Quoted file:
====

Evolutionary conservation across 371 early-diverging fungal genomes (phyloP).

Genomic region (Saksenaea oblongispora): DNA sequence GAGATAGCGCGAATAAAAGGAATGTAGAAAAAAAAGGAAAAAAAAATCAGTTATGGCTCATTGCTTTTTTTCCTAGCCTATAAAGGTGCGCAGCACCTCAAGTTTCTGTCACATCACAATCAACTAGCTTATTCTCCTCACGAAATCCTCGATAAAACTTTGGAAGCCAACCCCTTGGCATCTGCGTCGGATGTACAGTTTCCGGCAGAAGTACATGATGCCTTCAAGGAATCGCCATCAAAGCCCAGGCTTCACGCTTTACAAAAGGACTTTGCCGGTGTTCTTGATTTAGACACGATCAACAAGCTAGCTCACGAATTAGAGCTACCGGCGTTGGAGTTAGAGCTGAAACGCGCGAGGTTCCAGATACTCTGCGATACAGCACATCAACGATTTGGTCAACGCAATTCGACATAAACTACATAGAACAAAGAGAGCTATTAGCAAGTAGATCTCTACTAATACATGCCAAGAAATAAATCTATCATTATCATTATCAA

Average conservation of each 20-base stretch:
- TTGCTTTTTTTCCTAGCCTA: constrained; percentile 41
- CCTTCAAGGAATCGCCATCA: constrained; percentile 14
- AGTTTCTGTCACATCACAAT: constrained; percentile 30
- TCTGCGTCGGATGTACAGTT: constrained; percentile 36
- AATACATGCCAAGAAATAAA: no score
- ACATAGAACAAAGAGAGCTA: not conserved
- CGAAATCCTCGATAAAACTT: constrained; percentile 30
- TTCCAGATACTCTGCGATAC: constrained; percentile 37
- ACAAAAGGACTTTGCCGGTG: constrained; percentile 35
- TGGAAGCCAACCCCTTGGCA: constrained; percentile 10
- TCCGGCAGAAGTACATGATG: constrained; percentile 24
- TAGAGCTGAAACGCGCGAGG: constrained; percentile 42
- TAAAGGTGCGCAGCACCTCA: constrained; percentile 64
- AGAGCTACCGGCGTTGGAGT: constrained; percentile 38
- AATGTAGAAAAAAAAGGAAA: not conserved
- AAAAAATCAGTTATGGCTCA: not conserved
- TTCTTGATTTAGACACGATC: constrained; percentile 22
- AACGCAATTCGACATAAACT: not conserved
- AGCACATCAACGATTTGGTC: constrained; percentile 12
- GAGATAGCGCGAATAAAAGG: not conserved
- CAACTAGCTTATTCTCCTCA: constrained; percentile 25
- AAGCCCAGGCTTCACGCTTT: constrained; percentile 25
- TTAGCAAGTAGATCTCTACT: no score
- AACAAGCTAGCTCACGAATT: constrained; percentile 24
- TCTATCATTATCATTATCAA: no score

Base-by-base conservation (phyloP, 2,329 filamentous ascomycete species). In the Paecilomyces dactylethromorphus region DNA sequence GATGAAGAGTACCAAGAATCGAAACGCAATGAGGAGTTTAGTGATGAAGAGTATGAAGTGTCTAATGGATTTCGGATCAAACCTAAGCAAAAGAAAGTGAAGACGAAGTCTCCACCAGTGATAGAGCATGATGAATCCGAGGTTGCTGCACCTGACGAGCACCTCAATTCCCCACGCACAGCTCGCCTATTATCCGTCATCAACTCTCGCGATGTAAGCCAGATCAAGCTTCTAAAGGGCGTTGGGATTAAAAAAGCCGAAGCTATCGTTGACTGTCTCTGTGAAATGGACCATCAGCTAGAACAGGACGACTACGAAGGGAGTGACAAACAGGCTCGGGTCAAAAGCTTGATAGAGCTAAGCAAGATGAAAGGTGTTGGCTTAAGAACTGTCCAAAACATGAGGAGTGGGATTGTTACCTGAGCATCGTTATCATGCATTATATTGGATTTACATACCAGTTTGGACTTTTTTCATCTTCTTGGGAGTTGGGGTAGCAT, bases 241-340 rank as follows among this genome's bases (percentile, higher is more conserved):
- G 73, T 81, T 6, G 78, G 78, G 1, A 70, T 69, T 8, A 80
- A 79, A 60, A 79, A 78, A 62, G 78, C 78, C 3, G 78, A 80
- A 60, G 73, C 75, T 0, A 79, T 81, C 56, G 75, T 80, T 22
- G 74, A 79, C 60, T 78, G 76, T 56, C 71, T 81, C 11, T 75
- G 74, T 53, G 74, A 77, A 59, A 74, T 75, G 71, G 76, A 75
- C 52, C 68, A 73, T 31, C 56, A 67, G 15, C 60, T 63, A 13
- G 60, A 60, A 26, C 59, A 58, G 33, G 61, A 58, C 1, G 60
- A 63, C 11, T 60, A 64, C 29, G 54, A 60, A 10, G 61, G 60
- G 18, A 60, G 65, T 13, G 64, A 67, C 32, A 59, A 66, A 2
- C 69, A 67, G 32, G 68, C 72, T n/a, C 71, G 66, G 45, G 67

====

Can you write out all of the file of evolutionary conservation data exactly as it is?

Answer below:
Evolutionary conservation across 371 early-diverging fungal genomes (phyloP).

Genomic region (Saksenaea oblongispora): DNA sequence GAGATAGCGCGAATAAAAGGAATGTAGAAAAAAAAGGAAAAAAAAATCAGTTATGGCTCATTGCTTTTTTTCCTAGCCTATAAAGGTGCGCAGCACCTCAAGTTTCTGTCACATCACAATCAACTAGCTTATTCTCCTCACGAAATCCTCGATAAAACTTTGGAAGCCAACCCCTTGGCATCTGCGTCGGATGTACAGTTTCCGGCAGAAGTACATGATGCCTTCAAGGAATCGCCATCAAAGCCCAGGCTTCACGCTTTACAAAAGGACTTTGCCGGTGTTCTTGATTTAGACACGATCAACAAGCTAGCTCACGAATTAGAGCTACCGGCGTTGGAGTTAGAGCTGAAACGCGCGAGGTTCCAGATACTCTGCGATACAGCACATCAACGATTTGGTCAACGCAATTCGACATAAACTACATAGAACAAAGAGAGCTATTAGCAAGTAGATCTCTACTAATACATGCCAAGAAATAAATCTATCATTATCATTATCAA

Average conservation of each 20-base stretch:
- TTGCTTTTTTTCCTAGCCTA: constrained; percentile 41
- CCTTCAAGGAATCGCCATCA: constrained; percentile 14
- AGTTTCTGTCACATCACAAT: constrained; percentile 30
- TCTGCGTCGGATGTACAGTT: constrained; percentile 36
- AATACATGCCAAGAAATAAA: no score
- ACATAGAACAAAGAGAGCTA: not conserved
- CGAAATCCTCGATAAAACTT: constrained; percentile 30
- TTCCAGATACTCTGCGATAC: constrained; percentile 37
- ACAAAAGGACTTTGCCGGTG: constrained; percentile 35
- TGGAAGCCAACCCCTTGGCA: constrained; percentile 10
- TCCGGCAGAAGTACATGATG: constrained; percentile 24
- TAGAGCTGAAACGCGCGAGG: constrained; percentile 42
- TAAAGGTGCGCAGCACCTCA: constrained; percentile 64
- AGAGCTACCGGCGTTGGAGT: constrained; percentile 38
- AATGTAGAAAAAAAAGGAAA: not conserved
- AAAAAATCAGTTATGGCTCA: not conserved
- TTCTTGATTTAGACACGATC: constrained; percentile 22
- AACGCAATTCGACATAAACT: not conserved
- AGCACATCAACGATTTGGTC: constrained; percentile 12
- GAGATAGCGCGAATAAAAGG: not conserved
- CAACTAGCTTATTCTCCTCA: constrained; percentile 25
- AAGCCCAGGCTTCACGCTTT: constrained; percentile 25
- TTAGCAAGTAGATCTCTACT: no score
- AACAAGCTAGCTCACGAATT: constrained; percentile 24
- TCTATCATTATCATTATCAA: no score

Base-by-base conservation (phyloP, 2,329 filamentous ascomycete species). In the Paecilomyces dactylethromorphus region DNA sequence GATGAAGAGTACCAAGAATCGAAACGCAATGAGGAGTTTAGTGATGAAGAGTATGAAGTGTCTAATGGATTTCGGATCAAACCTAAGCAAAAGAAAGTGAAGACGAAGTCTCCACCAGTGATAGAGCATGATGAATCCGAGGTTGCTGCACCTGACGAGCACCTCAATTCCCCACGCACAGCTCGCCTATTATCCGTCATCAACTCTCGCGATGTAAGCCAGATCAAGCTTCTAAAGGGCGTTGGGATTAAAAAAGCCGAAGCTATCGTTGACTGTCTCTGTGAAATGGACCATCAGCTAGAACAGGACGACTACGAAGGGAGTGACAAACAGGCTCGGGTCAAAAGCTTGATAGAGCTAAGCAAGATGAAAGGTGTTGGCTTAAGAACTGTCCAAAACATGAGGAGTGGGATTGTTACCTGAGCATCGTTATCATGCATTATATTGGATTTACATACCAGTTTGGACTTTTTTCATCTTCTTGGGAGTTGGGGTAGCAT, bases 241-340 rank as follows among this genome's bases (percentile, higher is more conserved):
- G 73, T 81, T 6, G 78, G 78, G 1, A 70, T 69, T 8, A 80
- A 79, A 60, A 79, A 78, A 62, G 78, C 78, C 3, G 78, A 80
- A 60, G 73, C 75, T 0, A 79, T 81, C 56, G 75, T 80, T 22
- G 74, A 79, C 60, T 78, G 76, T 56, C 71, T 81, C 11, T 75
- G 74, T 53, G 74, A 77, A 59, A 74, T 75, G 71, G 76, A 75
- C 52, C 68, A 73, T 31, C 56, A 67, G 15, C 60, T 63, A 13
- G 60, A 60, A 26, C 59, A 58, G 33, G 61, A 58, C 1, G 60
- A 63, C 11, T 60, A 64, C 29, G 54, A 60, A 10, G 61, G 60
- G 18, A 60, G 65, T 13, G 64, A 67, C 32, A 59, A 66, A 2
- C 69, A 67, G 32, G 68, C 72, T n/a, C 71, G 66, G 45, G 67